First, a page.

My father, Aubrey Wauthier, was born and raised in Caledonia, Ontario and served in the Royal Canadian Air Force, Squadron 407, the “Demon Squadron”, as a wireless navigator and bomber.

He mostly flew in Hudson, Vikor Wellington and Lancaster aircraft and was stationed in England. In June of 1942, he bombed a medium size enemy vessel in the “face of heavy opposition” (Hamilton Spectator).

In the late 1980s, I discovered that our Scarborough next door neighbour, Eric Tipping, was an air mechanic in dad’s squadron and although they didn’t think they knew each other, they figured that they probably would have met at some point during the war.

Later, Eric was also the President/Secretary of the Demon Squadron organization’s Reunion Committee and over the years, he happily arranged to have my parents attend a couple of their annual reunions in Comox, British Columbia.

Dad rarely spoke about his war experiences but when he did, he spoke with enthusiasm and pride. I wish that I had taped one such time when he spoke at great length, especially about a ‘near-miss’ bombing mission.

He was lucky to come home alive, after three years away from my Czech mom, whom he had just married prior to leaving.

I’m not sure if my dad or someone else took the photo of Winston Churchill.

Submitted by Lillian Wauthier




I remember that day as though it was yesterday…..I was sitting in Mrs. Kelly’s Grade 7 class on the third floor of Williamson Road School.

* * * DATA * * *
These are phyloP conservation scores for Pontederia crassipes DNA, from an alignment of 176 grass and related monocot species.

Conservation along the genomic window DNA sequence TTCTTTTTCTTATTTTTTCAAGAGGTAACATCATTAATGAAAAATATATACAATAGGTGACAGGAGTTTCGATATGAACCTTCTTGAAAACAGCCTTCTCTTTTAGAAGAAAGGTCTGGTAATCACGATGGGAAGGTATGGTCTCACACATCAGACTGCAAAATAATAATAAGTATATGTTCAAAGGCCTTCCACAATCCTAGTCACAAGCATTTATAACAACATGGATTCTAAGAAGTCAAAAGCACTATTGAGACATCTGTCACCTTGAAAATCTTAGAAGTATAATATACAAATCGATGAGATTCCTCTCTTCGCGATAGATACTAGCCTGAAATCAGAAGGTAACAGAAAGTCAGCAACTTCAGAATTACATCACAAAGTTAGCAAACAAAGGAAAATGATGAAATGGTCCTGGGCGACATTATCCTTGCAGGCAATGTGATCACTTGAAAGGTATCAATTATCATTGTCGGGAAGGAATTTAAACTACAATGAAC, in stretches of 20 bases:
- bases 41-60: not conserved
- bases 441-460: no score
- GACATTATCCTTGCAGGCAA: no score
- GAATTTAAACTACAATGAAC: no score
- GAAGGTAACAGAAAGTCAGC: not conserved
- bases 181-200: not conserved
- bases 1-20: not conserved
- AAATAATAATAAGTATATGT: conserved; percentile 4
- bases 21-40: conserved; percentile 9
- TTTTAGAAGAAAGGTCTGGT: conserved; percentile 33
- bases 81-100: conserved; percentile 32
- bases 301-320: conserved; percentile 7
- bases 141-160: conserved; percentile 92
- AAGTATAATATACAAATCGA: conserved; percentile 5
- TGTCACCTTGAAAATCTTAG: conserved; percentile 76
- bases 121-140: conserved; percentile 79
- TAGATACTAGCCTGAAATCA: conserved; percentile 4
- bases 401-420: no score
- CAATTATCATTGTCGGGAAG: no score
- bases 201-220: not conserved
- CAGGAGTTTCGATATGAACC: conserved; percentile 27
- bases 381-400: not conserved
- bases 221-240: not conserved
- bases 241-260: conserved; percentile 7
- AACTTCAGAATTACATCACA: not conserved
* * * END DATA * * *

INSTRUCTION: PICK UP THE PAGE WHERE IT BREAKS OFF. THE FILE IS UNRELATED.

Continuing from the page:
A telephone call came to the black phone box situated on the wall beside the door. Mrs. Kelly hurried over to answer as if she was expecting a very important call.  There was silence in the room as she listened to the message.

She paused with her back to the class for a minute or two before she turned to face us.  Her eyes were glistening with tears as she said:  “The war is over.  Class is dismissed”.

We all shouted “Hurrah” and rushed out of the door… I heard later that Mrs. Kelly’s husband had been killed overseas.  I also heard that her father, Dr. William D. Young, was the well-known paediatrician, whose beautiful memorial still stands in Kew Gardens.  Mrs. Kelly was a fine person and a wonderful teacher.

Submitted by Valerie King



Here is a story of the Second World War in Europe.

My family and I were in Germany when the war ended. I have many vivid memories from that time, even though I was only six years old.

At that time, we were refugees in Germany, having escaped the Soviets who had taken over our native country Estonia. Many Estonians who did not leave ended up in prison camps in the Soviet Union.

We lived in Bavaria, Germany then until the war ended. After the war we ended up in a D.P. (Displaced Persons) camp.

Some time after that we had the chance to emigrate to Canada. My dad was so very happy to have the chance for us as a family to come to Canada.

Eventually we became Canadian citizens. We have been thankful ever since.

Submitted by Livia Thoeny